Internet Explorer 7’s release in October 2006 caught many by surprise: Microsoft had made a concerted effort to follow web standards. The browser may not have been as advanced as Firefox or Opera, but it was heading in the right direction. Unfortunately, it broke thousands of web sites and systems.
Arguably, the faults were the responsibility of the web developers and their systems continued to use non-standard code. Unfortunately, many of those systems had been specifically designed for IE6 – flaws and all – and worked faultlessly for many years. Microsoft was caught in the crossfire and the move away from IE6 has been sedate at best.
In January 2008, Microsoft announced their solution to the site-breaking problem on A List Apart. IE8 would offer two rendering modes:
- by default, every site on the web would be displayed using IE7’s layout engine
- if you used web standards – and really meant it – you could add a meta tag that forced IE8 to render the page…
<meta http-equiv="X-UA-Compatible" content="IE=8" />
The clear benefit was that every site that worked in IE7 would continue to work faultlessly. Even when IE57 is released, the web page you create today would fall back to the rendering engine it was originally tested on.
The standards community was in uproar:
- Adopting web standards should help a website become device-independent and future-proofed.
- A browser should render a page to the best of its ability – not resort to a previous version of itself.
- What was the long-term future of this proposal? Would developers need to list every compatible browser and version?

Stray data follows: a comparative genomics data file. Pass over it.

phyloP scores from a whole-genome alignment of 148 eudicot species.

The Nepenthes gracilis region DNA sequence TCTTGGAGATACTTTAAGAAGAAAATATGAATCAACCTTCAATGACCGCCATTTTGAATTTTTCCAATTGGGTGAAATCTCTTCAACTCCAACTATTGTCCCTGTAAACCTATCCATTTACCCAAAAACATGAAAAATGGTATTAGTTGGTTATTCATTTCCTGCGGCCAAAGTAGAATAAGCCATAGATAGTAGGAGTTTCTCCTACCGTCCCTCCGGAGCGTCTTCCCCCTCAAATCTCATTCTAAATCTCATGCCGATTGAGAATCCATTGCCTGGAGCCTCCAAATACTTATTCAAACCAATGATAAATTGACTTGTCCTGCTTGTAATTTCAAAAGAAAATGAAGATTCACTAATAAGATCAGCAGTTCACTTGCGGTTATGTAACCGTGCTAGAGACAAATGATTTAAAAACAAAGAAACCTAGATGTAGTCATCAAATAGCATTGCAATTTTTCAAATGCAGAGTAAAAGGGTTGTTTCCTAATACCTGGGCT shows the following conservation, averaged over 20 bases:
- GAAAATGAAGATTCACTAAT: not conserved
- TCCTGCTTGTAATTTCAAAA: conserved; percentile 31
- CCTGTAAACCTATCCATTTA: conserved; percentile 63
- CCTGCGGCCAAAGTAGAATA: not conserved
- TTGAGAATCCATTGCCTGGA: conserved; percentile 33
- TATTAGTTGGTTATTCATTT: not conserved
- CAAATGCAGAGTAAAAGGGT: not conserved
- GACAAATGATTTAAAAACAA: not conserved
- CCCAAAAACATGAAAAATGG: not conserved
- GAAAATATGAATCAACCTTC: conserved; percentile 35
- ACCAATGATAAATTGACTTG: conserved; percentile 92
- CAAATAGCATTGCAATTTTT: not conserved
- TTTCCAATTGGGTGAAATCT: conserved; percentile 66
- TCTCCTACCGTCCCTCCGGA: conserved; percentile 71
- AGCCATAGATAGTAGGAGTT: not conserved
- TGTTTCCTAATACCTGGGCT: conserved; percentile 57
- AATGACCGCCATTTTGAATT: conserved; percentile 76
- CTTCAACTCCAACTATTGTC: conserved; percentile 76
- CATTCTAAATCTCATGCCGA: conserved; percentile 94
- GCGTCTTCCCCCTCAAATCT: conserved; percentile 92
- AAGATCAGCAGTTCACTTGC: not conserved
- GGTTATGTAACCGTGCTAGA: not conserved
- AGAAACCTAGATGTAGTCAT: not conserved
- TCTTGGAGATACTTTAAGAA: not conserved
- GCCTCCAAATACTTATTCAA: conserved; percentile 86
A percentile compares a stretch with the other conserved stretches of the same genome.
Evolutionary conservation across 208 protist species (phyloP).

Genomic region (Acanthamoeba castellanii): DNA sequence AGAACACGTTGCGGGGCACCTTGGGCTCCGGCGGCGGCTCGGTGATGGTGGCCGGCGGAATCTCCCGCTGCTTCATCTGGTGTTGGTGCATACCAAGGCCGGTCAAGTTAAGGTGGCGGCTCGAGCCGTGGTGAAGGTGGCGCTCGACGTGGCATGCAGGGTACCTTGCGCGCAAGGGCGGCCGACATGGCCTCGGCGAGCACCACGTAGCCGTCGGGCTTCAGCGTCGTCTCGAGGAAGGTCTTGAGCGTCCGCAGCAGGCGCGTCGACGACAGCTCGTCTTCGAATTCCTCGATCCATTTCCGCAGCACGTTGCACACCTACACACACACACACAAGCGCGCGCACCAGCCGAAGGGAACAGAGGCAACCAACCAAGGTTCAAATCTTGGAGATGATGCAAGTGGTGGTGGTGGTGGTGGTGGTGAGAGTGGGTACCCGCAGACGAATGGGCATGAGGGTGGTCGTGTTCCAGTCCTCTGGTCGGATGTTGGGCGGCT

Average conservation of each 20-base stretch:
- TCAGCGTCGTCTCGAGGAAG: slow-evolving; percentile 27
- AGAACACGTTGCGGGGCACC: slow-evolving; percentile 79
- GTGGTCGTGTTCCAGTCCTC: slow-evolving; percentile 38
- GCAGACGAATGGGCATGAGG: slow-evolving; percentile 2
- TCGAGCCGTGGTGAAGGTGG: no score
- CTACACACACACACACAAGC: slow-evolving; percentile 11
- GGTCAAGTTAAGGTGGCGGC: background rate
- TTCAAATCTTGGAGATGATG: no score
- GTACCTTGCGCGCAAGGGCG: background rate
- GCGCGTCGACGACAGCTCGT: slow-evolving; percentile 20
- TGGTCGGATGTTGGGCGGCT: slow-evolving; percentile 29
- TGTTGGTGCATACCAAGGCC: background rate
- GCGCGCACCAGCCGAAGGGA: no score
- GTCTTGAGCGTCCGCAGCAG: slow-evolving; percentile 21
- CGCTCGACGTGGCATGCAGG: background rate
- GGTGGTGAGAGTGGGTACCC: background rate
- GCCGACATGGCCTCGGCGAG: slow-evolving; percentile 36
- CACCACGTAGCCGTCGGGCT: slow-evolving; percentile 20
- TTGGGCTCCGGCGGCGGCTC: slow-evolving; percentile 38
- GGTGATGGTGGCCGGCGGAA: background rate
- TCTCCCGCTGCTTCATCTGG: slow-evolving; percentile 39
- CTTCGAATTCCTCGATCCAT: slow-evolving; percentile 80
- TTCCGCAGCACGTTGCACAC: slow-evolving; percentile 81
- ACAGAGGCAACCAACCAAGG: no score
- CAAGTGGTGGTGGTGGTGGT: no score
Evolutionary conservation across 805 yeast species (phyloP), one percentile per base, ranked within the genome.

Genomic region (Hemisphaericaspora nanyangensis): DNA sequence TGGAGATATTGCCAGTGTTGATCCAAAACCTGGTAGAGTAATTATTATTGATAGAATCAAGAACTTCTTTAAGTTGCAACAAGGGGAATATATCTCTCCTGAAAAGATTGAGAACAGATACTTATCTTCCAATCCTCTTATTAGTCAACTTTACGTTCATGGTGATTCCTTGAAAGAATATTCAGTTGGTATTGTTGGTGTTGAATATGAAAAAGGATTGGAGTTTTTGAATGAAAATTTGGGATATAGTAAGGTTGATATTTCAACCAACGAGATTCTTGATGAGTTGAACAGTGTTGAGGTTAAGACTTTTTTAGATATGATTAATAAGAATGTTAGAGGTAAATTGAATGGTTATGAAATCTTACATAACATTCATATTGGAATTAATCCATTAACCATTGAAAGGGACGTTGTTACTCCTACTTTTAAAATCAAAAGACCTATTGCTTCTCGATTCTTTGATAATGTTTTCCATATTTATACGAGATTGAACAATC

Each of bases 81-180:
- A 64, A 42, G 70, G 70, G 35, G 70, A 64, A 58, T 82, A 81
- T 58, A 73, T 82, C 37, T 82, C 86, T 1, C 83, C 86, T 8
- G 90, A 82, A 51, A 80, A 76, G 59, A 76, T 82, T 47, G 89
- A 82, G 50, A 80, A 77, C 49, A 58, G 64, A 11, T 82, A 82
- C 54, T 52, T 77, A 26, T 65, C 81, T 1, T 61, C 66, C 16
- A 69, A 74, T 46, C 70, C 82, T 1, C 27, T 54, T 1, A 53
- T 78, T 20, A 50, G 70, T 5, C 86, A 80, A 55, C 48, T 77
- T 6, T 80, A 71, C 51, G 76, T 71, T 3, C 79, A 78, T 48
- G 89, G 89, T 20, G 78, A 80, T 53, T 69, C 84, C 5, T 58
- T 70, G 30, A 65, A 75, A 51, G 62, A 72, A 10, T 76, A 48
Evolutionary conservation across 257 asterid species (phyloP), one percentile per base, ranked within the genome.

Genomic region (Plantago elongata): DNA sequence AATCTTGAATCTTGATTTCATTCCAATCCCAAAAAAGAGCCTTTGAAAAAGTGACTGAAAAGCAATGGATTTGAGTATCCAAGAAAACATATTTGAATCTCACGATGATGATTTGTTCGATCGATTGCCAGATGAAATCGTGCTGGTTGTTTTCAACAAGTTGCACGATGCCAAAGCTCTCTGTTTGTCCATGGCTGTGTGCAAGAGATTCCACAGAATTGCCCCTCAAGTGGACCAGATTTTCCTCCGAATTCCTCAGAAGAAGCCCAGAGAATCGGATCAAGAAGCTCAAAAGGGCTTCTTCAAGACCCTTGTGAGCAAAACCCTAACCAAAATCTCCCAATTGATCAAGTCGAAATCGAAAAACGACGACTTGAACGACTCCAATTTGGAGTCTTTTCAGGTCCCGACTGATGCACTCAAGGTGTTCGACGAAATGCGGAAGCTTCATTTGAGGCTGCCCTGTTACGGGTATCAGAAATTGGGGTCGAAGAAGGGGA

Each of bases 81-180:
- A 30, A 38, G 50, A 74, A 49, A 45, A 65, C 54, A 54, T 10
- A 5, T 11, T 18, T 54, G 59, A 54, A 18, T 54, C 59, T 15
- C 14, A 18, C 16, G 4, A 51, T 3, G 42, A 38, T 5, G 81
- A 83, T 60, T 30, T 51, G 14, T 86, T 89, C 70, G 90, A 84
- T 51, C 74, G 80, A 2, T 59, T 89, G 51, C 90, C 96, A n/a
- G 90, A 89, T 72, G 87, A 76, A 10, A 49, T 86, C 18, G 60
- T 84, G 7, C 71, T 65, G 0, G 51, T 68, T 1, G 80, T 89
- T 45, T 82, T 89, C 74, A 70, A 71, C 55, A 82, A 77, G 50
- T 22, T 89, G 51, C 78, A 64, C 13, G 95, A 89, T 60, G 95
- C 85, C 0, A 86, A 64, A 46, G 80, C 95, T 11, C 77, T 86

- Why did we need to update every standards-compliant page so it opted-in to opt-out of browser-specific targeting?
Microsoft listened and on 3 March 2008 announced they would abandon the plan. Everyone cheered.
Despite this minor victory, the story does not end here. A recent Microsoft blog article describes Compatibility View Improvements to come in IE8:
- When a user has a problem with a website in IE8, they can click the “Compatibility View” button to revert to IE7 rendering.
- The URL is sent to Microsoft who compile a list of IE8-incompatible websites.
- This list is sent to IE8 users so the site can automatically switch to IE7-mode for everyone.
- If your website is fixed or is accidentally added to the list, you can add a meta tag to disable compatibility mode!
Whilst this may not be as bad as Microsoft’s original proposal, the most practical solution is to add the meta tag to ensure your site can never be added to compatibility-mode blacklist. We are back where we started!
Is Microsoft’s proposal reasonable? Will this affect your sites for the better or worse?
Craig is a freelance UK web consultant who built his first page for IE2.0 in 1995. Since that time he's been advocating standards, accessibility, and best-practice HTML5 techniques. He's created enterprise specifications, websites and online applications for companies and organisations including the UK Parliament, the European Parliament, the Department of Energy & Climate Change, Microsoft, and more. He's written more than 1,000 articles for SitePoint and you can find him @craigbuckler.